The role of the exercise-induced fall in insulin in fat metabolism was studied in dogs during 150 min of treadmill exercise alone (controls) or with insulin clamped at basal levels by an intraportal infusion to prevent the normal fall in insulin concentration (ICs). To counteract the suppressive effect of insulin on glucagon release, glucagon was supplemented by an intraportal infusion in ICs. In all dogs, catheters were placed in a carotid artery and in the portal and hepatic veins for sampling and in the vena cava and the splenic vein for infusion purposes. Glucose levels were clamped in ICs to recreate the glycemic response evident in controls. In controls, insulin fell by 7 +/- 1 microU/ml but was unchanged from basal levels in ICs (0 +/- 2 microU/ml). Glucagon, norepinephrine, epinephrine, and cortisol rose similarly in controls and ICs. Arterial free-fatty acid (FFA) levels rose by 644 +/- 126 mu eq/L in controls but did not increase in ICs (-12 +/- 148 mu eq/L). Arterial glycerol levels rose by 337 +/- 43 and 183 +/- 19 microM in controls and ICs. Hepatic FFA delivery and fractional extraction increased by 17 +/- 3 and 0.06 +/- 0.02 mumol.kg-1.min-1, respectively, in controls. In ICs, hepatic FFA delivery increased by only 1 +/- 2 mumol.kg-1.min-1, whereas hepatic fractional extraction fell slightly (-0.03 +/- 0.03). Consequently, net hepatic FFA uptake rose by 4.8 +/- 1.5 mumol.kg-1.min-1 in controls but decreased slightly in ICs (-0.5 +/- 1.1 mumol.kg-1.min-1).(ABSTRACT TRUNCATED AT 250 WORDS)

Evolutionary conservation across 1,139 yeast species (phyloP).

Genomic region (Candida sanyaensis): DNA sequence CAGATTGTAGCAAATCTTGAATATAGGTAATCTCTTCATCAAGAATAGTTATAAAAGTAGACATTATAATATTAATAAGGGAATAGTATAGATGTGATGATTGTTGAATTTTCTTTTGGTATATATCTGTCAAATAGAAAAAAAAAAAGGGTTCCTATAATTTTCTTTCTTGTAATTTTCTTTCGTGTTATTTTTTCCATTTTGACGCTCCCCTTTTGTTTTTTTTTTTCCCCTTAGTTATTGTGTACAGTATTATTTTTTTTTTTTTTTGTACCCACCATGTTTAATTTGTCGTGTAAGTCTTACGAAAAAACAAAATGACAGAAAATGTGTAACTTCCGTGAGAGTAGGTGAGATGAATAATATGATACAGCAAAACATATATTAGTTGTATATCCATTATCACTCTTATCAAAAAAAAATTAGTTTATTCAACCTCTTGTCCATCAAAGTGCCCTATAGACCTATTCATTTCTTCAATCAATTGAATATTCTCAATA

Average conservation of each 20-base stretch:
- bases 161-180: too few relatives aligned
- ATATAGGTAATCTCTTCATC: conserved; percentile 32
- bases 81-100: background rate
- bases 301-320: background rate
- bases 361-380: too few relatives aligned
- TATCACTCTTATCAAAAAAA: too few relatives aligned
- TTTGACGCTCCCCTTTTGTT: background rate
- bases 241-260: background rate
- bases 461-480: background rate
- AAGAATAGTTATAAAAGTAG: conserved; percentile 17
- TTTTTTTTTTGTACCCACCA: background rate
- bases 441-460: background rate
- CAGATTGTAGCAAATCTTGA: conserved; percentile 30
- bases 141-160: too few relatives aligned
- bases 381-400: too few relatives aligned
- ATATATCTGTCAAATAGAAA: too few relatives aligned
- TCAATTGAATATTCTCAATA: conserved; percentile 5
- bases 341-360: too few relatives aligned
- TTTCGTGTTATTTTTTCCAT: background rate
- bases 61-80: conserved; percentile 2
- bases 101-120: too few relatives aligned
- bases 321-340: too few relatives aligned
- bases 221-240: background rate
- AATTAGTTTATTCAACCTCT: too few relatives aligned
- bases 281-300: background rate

To assess the interaction of exercise and insulin action, healthy males were studied with saline infusion (n = 5) or with a hyperinsulinemic euglycemic clamp (0.5, 1.0, 2.0, or 15.0 mU.kg-1.min-1; n = 5 at each dose) during rest (40 min), moderate-intensity cycle exercise (100 min), and recovery (100 min). Metabolism was assessed using isotopic methods and indirect calorimetry. During rest, exercise, and recovery with saline infusion, plasma glucose was unchanged, total glucose utilization (Rd) was 2.4 +/- 0.4, 4.9 +/- 0.2, and 2.6 +/- 0.2 mg.kg-1.min-1, and carbohydrate (CHO) oxidation (OX) was 1.4 +/- 0.3, 10.6 +/- 1.1, and 0.5 +/- 0.2 mg.kg-1.min-1. The glucose infusion, insulin-dependent Rd, and CHO OX increased synergistically when exercise and insulin clamps were combined. Exercise decreased (P less than 0.05) the half-maximal doses (ED50) and increased the maximal responses (Vmax) for insulin-dependent Rd and CHO OX. Estimates of insulin-independent Rd were 1.3 +/- 0.7, 4.1 +/- 1.3, and 1.9 +/- 0.7 mg.kg-1.min-1 and insulin-independent CHO OX were 1.2 +/- 0.9, 10.4 +/- 1.3, and 0.6 +/- 0.3 mg.kg-1.min-1 during rest, exercise, and recovery. Estimates during exercise were greater than those at rest (P less than 0.05). The total suppression of free fatty acids (FFA) and fat OX by insulin were elevated by exercise (P less than 0.05). In summary, exercise and insulin interact synergistically in stimulating Rd and CHO OX.(ABSTRACT TRUNCATED AT 250 WORDS)